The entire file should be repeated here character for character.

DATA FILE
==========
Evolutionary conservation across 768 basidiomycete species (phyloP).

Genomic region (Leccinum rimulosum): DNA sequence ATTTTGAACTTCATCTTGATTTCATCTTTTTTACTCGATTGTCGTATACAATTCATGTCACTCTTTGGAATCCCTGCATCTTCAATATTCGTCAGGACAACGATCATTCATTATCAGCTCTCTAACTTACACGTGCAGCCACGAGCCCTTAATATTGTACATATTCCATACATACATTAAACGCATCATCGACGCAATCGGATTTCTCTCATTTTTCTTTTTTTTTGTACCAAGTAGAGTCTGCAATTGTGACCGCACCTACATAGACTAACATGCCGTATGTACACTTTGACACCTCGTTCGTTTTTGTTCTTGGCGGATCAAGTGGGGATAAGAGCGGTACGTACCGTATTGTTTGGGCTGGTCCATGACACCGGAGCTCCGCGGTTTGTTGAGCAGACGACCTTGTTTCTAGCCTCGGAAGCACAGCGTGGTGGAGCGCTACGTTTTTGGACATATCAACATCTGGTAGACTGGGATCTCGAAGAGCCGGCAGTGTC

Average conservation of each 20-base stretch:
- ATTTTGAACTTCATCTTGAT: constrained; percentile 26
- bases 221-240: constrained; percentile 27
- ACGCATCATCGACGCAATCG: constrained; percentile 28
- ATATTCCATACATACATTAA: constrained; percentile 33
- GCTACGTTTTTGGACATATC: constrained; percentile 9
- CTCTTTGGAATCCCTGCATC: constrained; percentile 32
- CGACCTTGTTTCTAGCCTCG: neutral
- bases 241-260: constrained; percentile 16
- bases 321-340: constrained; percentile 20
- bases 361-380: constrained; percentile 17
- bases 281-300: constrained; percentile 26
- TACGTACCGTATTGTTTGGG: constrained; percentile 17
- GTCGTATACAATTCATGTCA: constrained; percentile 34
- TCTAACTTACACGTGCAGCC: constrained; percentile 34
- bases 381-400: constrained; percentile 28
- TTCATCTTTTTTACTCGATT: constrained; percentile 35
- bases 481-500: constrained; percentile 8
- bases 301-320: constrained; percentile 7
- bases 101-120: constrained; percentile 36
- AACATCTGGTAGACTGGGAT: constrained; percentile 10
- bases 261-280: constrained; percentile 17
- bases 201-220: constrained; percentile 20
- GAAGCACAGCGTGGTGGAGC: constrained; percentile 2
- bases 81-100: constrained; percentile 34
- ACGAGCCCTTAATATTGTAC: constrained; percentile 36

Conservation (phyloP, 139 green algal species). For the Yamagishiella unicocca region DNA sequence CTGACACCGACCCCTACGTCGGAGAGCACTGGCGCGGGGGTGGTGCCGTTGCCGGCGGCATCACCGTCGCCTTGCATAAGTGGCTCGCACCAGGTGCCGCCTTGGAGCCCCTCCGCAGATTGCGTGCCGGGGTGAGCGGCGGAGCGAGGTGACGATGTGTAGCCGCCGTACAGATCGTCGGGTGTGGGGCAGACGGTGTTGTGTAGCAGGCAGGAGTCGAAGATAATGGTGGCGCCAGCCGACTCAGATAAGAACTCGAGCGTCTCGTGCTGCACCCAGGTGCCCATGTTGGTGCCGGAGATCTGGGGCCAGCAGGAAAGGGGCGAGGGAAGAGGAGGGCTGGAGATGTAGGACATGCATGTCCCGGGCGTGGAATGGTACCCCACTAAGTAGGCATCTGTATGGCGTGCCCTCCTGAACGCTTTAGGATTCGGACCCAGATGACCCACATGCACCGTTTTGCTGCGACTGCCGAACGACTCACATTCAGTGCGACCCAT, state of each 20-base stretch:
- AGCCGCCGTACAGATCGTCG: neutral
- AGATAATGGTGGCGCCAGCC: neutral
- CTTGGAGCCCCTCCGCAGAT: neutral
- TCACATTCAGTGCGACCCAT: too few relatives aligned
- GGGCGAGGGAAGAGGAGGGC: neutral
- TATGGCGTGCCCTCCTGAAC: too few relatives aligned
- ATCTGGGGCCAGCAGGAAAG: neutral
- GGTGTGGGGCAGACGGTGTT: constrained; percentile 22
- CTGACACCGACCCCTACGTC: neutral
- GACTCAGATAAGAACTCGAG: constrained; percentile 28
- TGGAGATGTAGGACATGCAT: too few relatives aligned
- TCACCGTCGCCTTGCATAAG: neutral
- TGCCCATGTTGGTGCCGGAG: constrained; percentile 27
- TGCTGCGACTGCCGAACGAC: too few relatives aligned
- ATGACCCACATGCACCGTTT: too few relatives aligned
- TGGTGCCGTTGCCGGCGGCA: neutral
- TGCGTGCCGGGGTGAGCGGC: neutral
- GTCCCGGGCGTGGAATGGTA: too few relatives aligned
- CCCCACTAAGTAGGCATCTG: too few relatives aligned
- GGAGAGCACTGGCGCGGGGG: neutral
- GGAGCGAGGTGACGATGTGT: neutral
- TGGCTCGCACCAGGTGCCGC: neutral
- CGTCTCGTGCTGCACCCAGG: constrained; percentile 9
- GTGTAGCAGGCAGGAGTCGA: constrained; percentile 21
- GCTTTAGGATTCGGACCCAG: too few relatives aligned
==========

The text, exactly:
Evolutionary conservation across 768 basidiomycete species (phyloP).

Genomic region (Leccinum rimulosum): DNA sequence ATTTTGAACTTCATCTTGATTTCATCTTTTTTACTCGATTGTCGTATACAATTCATGTCACTCTTTGGAATCCCTGCATCTTCAATATTCGTCAGGACAACGATCATTCATTATCAGCTCTCTAACTTACACGTGCAGCCACGAGCCCTTAATATTGTACATATTCCATACATACATTAAACGCATCATCGACGCAATCGGATTTCTCTCATTTTTCTTTTTTTTTGTACCAAGTAGAGTCTGCAATTGTGACCGCACCTACATAGACTAACATGCCGTATGTACACTTTGACACCTCGTTCGTTTTTGTTCTTGGCGGATCAAGTGGGGATAAGAGCGGTACGTACCGTATTGTTTGGGCTGGTCCATGACACCGGAGCTCCGCGGTTTGTTGAGCAGACGACCTTGTTTCTAGCCTCGGAAGCACAGCGTGGTGGAGCGCTACGTTTTTGGACATATCAACATCTGGTAGACTGGGATCTCGAAGAGCCGGCAGTGTC

Average conservation of each 20-base stretch:
- ATTTTGAACTTCATCTTGAT: constrained; percentile 26
- bases 221-240: constrained; percentile 27
- ACGCATCATCGACGCAATCG: constrained; percentile 28
- ATATTCCATACATACATTAA: constrained; percentile 33
- GCTACGTTTTTGGACATATC: constrained; percentile 9
- CTCTTTGGAATCCCTGCATC: constrained; percentile 32
- CGACCTTGTTTCTAGCCTCG: neutral
- bases 241-260: constrained; percentile 16
- bases 321-340: constrained; percentile 20
- bases 361-380: constrained; percentile 17
- bases 281-300: constrained; percentile 26
- TACGTACCGTATTGTTTGGG: constrained; percentile 17
- GTCGTATACAATTCATGTCA: constrained; percentile 34
- TCTAACTTACACGTGCAGCC: constrained; percentile 34
- bases 381-400: constrained; percentile 28
- TTCATCTTTTTTACTCGATT: constrained; percentile 35
- bases 481-500: constrained; percentile 8
- bases 301-320: constrained; percentile 7
- bases 101-120: constrained; percentile 36
- AACATCTGGTAGACTGGGAT: constrained; percentile 10
- bases 261-280: constrained; percentile 17
- bases 201-220: constrained; percentile 20
- GAAGCACAGCGTGGTGGAGC: constrained; percentile 2
- bases 81-100: constrained; percentile 34
- ACGAGCCCTTAATATTGTAC: constrained; percentile 36

Conservation (phyloP, 139 green algal species). For the Yamagishiella unicocca region DNA sequence CTGACACCGACCCCTACGTCGGAGAGCACTGGCGCGGGGGTGGTGCCGTTGCCGGCGGCATCACCGTCGCCTTGCATAAGTGGCTCGCACCAGGTGCCGCCTTGGAGCCCCTCCGCAGATTGCGTGCCGGGGTGAGCGGCGGAGCGAGGTGACGATGTGTAGCCGCCGTACAGATCGTCGGGTGTGGGGCAGACGGTGTTGTGTAGCAGGCAGGAGTCGAAGATAATGGTGGCGCCAGCCGACTCAGATAAGAACTCGAGCGTCTCGTGCTGCACCCAGGTGCCCATGTTGGTGCCGGAGATCTGGGGCCAGCAGGAAAGGGGCGAGGGAAGAGGAGGGCTGGAGATGTAGGACATGCATGTCCCGGGCGTGGAATGGTACCCCACTAAGTAGGCATCTGTATGGCGTGCCCTCCTGAACGCTTTAGGATTCGGACCCAGATGACCCACATGCACCGTTTTGCTGCGACTGCCGAACGACTCACATTCAGTGCGACCCAT, state of each 20-base stretch:
- AGCCGCCGTACAGATCGTCG: neutral
- AGATAATGGTGGCGCCAGCC: neutral
- CTTGGAGCCCCTCCGCAGAT: neutral
- TCACATTCAGTGCGACCCAT: too few relatives aligned
- GGGCGAGGGAAGAGGAGGGC: neutral
- TATGGCGTGCCCTCCTGAAC: too few relatives aligned
- ATCTGGGGCCAGCAGGAAAG: neutral
- GGTGTGGGGCAGACGGTGTT: constrained; percentile 22
- CTGACACCGACCCCTACGTC: neutral
- GACTCAGATAAGAACTCGAG: constrained; percentile 28
- TGGAGATGTAGGACATGCAT: too few relatives aligned
- TCACCGTCGCCTTGCATAAG: neutral
- TGCCCATGTTGGTGCCGGAG: constrained; percentile 27
- TGCTGCGACTGCCGAACGAC: too few relatives aligned
- ATGACCCACATGCACCGTTT: too few relatives aligned
- TGGTGCCGTTGCCGGCGGCA: neutral
- TGCGTGCCGGGGTGAGCGGC: neutral
- GTCCCGGGCGTGGAATGGTA: too few relatives aligned
- CCCCACTAAGTAGGCATCTG: too few relatives aligned
- GGAGAGCACTGGCGCGGGGG: neutral
- GGAGCGAGGTGACGATGTGT: neutral
- TGGCTCGCACCAGGTGCCGC: neutral
- CGTCTCGTGCTGCACCCAGG: constrained; percentile 9
- GTGTAGCAGGCAGGAGTCGA: constrained; percentile 21
- GCTTTAGGATTCGGACCCAG: too few relatives aligned